To improve maritime safety, we can get the following new result: Networked transportation system
with the shared model. Why not to make a common “safety database” for designers, shipping companies, insurance companies, government agencies and other related organizations?

Table 1: The improvement in the system, the new locking device, will cause improvements on the macro-level system.
In the table we see that the locking mechanism has remained the same while the transportation system has become complex.
The better locking mechanism is a local solution. The further improvement of the transportation system requires changes on the macro-level, too
As we see, TRIZ allowed to get a simple solution, not found before. By the way, why? Perhaps one reason is that investigation commissions usually study experiences only in one industry. Most important problems and solutions, however, are common for many industries.
While the first two cases are totally completed, the case from maritime safety will continue yet years. How we can know that the idea is good?
The answer to the question can be find by excluding other alternatives. Can you imagine that there will be NO shared models in safety work in long run?
On the basis of solutions got and realized in many industries we also can predict the evolution of the system and check the quality of ideas. TRIZ makes the evaluation easier, allows to invest resources to right places and avoid expensive mistakes.

4 Discussion and Conclusions
Karen Gadd raises in her paper “Altshuller Father of Innovation – the Contradiction of TRIZ” [4] the problem of suspicions that TRIZ is “difficult”.
I think the best way to show that TRIZ makes work more easy, not more difficult, is to produce good solutions and publish them for example in The TRIZ Journal. Real-life cases show well how much you need work and what results you get. Gadd also writes of a “creativity guru” with a smattering of TRIZ. The remedy is the same. The best way, and often the only way to fight against bad work is to make good work and publish the results.
Brian Campbell writes on contradictions and Altshuller’s matrix [1] . Should we speak only of contradictions, or tradeoffs and inherent contradictions? Or should we use other terms? Or is the whole discussion of terms only useless academic hairsplitting? Again, the empirical research and the increasing number of cases will show, how to analyze contradictions best way. My experience so far has been that it is useful to go beneath surface and find the inherent contradiction.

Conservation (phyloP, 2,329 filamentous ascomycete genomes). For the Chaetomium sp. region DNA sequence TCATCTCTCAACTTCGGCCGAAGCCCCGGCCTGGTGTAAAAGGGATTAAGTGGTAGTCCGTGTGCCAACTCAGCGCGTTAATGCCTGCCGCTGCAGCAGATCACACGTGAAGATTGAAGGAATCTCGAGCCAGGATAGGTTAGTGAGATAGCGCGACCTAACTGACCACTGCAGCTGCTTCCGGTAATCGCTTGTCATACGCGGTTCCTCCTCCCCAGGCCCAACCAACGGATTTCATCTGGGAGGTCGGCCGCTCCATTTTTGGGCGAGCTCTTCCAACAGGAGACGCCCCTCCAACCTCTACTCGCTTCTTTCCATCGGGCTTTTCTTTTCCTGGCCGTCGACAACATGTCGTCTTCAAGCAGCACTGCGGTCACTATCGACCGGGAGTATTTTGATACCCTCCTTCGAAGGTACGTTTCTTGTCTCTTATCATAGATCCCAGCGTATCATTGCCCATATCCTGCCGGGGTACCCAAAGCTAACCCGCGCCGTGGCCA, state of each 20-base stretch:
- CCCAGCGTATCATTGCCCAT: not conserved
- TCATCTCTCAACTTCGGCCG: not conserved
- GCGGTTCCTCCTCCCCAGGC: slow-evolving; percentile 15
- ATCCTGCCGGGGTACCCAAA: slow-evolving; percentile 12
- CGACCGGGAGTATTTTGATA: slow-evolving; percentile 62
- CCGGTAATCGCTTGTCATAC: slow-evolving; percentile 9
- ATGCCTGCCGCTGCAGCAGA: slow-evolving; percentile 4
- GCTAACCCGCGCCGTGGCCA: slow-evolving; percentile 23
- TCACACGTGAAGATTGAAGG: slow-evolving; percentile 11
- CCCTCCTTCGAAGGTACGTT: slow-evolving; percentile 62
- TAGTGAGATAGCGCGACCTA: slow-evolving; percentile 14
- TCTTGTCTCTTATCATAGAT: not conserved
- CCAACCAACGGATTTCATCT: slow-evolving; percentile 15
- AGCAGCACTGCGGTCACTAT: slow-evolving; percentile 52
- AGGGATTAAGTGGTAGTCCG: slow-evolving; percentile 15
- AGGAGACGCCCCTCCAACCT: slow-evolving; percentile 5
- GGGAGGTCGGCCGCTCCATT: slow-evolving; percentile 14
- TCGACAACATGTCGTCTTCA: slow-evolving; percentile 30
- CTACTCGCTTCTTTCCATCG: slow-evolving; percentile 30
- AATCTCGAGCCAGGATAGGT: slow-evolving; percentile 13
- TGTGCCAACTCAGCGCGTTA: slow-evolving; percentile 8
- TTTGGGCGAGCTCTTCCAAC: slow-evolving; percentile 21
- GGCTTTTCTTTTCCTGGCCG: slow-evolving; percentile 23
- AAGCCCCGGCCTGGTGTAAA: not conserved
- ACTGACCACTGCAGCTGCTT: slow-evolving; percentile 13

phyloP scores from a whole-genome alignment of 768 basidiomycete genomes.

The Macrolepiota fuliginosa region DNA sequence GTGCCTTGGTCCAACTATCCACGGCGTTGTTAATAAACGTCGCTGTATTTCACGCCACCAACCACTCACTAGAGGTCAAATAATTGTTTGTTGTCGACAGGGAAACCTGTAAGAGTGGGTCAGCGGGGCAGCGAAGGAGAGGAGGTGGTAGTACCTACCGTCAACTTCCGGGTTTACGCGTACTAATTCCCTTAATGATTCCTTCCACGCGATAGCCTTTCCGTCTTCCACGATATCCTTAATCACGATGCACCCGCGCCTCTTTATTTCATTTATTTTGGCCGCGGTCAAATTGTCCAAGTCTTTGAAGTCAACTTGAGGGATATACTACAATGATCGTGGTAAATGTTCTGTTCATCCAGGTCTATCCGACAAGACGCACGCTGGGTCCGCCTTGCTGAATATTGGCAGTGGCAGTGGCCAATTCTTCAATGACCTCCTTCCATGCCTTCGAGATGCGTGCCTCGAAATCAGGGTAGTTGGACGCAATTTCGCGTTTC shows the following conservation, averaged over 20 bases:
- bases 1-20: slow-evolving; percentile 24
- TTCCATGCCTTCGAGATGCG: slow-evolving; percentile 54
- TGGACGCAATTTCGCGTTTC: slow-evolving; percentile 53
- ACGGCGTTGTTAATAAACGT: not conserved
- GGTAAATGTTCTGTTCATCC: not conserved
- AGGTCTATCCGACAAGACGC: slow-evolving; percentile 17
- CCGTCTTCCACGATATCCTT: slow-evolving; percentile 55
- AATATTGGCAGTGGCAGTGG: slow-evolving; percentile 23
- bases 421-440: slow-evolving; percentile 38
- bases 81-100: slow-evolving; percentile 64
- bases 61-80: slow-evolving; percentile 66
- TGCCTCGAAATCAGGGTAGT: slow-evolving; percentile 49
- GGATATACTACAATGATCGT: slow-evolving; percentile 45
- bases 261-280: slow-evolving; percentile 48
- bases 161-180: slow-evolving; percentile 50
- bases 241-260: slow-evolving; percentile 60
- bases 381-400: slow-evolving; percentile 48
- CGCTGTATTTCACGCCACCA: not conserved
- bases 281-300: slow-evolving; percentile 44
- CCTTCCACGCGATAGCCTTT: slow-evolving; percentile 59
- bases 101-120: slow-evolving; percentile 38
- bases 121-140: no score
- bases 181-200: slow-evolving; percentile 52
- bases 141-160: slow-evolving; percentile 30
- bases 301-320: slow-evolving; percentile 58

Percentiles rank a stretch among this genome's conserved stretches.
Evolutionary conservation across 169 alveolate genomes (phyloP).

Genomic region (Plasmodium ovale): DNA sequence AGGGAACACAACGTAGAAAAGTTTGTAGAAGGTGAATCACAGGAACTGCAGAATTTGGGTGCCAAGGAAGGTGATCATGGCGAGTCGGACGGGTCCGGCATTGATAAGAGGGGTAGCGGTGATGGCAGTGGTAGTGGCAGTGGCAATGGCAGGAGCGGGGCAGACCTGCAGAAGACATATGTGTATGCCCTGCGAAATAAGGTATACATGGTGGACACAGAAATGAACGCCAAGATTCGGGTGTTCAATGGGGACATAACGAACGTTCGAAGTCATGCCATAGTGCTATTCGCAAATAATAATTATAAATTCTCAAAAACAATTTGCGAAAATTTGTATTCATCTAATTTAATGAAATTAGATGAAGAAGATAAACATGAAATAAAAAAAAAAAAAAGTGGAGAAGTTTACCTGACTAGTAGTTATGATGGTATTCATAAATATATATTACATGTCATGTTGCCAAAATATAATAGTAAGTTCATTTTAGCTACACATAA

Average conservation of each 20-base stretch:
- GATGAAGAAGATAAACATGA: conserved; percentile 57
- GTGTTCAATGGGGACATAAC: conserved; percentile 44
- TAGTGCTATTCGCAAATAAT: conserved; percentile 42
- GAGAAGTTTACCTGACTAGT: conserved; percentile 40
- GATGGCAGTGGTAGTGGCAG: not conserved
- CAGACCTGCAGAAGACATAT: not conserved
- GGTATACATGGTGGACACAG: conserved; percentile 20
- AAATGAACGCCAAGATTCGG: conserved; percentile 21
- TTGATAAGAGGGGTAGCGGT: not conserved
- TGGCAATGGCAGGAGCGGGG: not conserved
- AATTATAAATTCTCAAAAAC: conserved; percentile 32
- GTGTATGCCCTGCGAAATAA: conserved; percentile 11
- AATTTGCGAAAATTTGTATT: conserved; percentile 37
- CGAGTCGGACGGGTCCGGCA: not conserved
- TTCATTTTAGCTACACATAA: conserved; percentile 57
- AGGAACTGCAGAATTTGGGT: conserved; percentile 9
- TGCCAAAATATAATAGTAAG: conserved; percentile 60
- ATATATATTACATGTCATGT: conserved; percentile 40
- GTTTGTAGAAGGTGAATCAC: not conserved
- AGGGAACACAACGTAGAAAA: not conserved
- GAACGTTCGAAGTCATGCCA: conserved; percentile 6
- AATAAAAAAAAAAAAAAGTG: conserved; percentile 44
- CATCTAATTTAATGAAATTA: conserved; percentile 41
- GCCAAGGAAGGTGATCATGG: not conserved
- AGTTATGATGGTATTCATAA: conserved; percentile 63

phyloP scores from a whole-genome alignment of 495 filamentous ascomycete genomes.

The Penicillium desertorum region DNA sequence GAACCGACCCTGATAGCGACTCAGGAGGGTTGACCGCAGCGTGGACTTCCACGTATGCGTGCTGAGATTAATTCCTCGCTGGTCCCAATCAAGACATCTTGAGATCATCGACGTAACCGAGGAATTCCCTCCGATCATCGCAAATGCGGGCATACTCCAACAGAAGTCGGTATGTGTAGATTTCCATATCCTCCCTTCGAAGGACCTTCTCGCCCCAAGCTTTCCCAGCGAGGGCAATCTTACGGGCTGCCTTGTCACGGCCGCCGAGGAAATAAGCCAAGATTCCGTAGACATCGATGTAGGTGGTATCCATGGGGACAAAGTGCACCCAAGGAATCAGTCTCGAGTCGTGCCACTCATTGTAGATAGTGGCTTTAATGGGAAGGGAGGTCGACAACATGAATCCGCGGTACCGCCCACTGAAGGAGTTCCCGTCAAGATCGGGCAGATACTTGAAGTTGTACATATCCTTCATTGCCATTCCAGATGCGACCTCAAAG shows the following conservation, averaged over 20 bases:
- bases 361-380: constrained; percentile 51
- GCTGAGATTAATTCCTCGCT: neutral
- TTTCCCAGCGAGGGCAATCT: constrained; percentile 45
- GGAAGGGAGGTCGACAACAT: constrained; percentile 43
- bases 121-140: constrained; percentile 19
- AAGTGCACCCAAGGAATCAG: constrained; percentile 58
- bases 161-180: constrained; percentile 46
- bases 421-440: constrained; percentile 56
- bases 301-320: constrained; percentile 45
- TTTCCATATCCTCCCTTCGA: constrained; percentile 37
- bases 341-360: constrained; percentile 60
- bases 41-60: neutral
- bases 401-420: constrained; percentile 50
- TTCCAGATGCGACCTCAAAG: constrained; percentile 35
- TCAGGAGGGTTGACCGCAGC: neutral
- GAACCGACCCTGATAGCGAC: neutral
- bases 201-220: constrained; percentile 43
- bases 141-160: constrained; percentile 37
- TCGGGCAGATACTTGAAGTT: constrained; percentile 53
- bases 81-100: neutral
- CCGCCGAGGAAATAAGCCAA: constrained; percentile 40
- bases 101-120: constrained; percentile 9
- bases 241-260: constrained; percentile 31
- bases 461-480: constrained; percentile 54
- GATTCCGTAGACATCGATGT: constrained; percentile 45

About terms. You can solve problems with terms making simple experiments. Try to speak or write of problem solving and creativity to general audience. You will find that any jargon that is not necessary, should be excluded, and lay terms, if possible, used. That’s why I prefer the word “tradeoff” to words “technical contradiction”, and “inherent contradiction” to “physical contradiction”. Note that formulations as “inherent paradox” and “inner contradictions” have been already long time used across industries and sciences. See also the paper [8] .
But there are more requirements. You should also talk precisely. Many organizational, economical and interpersonal contradictions have no relation to technology or physics. That is the reason to drop out adjectives “technical” and “physical”.
Principles and the matrix seem to cause problems repeatedly. I am sure that here the simplest solution is the best.
I have found that in solving business problems all forty principles can be used together, while only some few principles work in solving a particular technological problem. For example, principle 38: Strong oxidants. You always need to use emotions and appeal to feelings, if you want to get people interested in your product. Contrary, most people seldom need literally oxygen or other chemical oxidizers.
Since there are always business problems, even in the most “technological” projects, it is useful to go through all 40 principles. First time 25-30 principles give new ideas. Later all the rest principles occur to be useful, too.
Matrix can be used as an auxiliary tool, for getting additional ideas. I have encouraged to solve problems and publish results. A question may be: How to publish, if the solutions are the proprietary information in companies? The answer: we should cultivate also “public domains” of creativity, as education and journalism.

1. Campbell, B. Some Personal Thoughts on Contradictions, The TRIZ Journal, December 2002,
2. Engeström, Y. Learning by Expanding. Orienta-Konsultit, Helsinki, 1987
3. Final report on the capsizing on 28 September 1994 in the Baltic Sea o the ro-ro passenger vessel MV ESTONIA. The Joint Accident Investigation Commission of Estonia, Finland and Sweden. 1997. The report is available from the internet:
4. Gadd, K. Altshuller Father of Innovation – the Contradiction of TRIZ, The TRIZ Journal, November 2002,
5. Lahtinen, M., Hölttä, P. U.S. Patent 5,875,658, 1999
6. Manley, J., Simple and Complex Technologies, in Visions of Technology, 348-349, Simon & Schuster, N.Y., 1999
7. K. Rantanen, E. Domb. Simplified TRIZ: New Problem Solving Applications for Engineers & Manufacturing Professionals, CRC St. Lucie Press, Boca Raton FL USA. 2002
8. Rantanen, K. Why Study Tradeoffs? Creativity, Business, Science and Expertise, The TRIZ Journal, August 2002,
9. Rantanen, K. The New Locking Device for Ships and Ferries. A Story of How Good Ideas Are Simple. The TRIZ Journal, November 2002,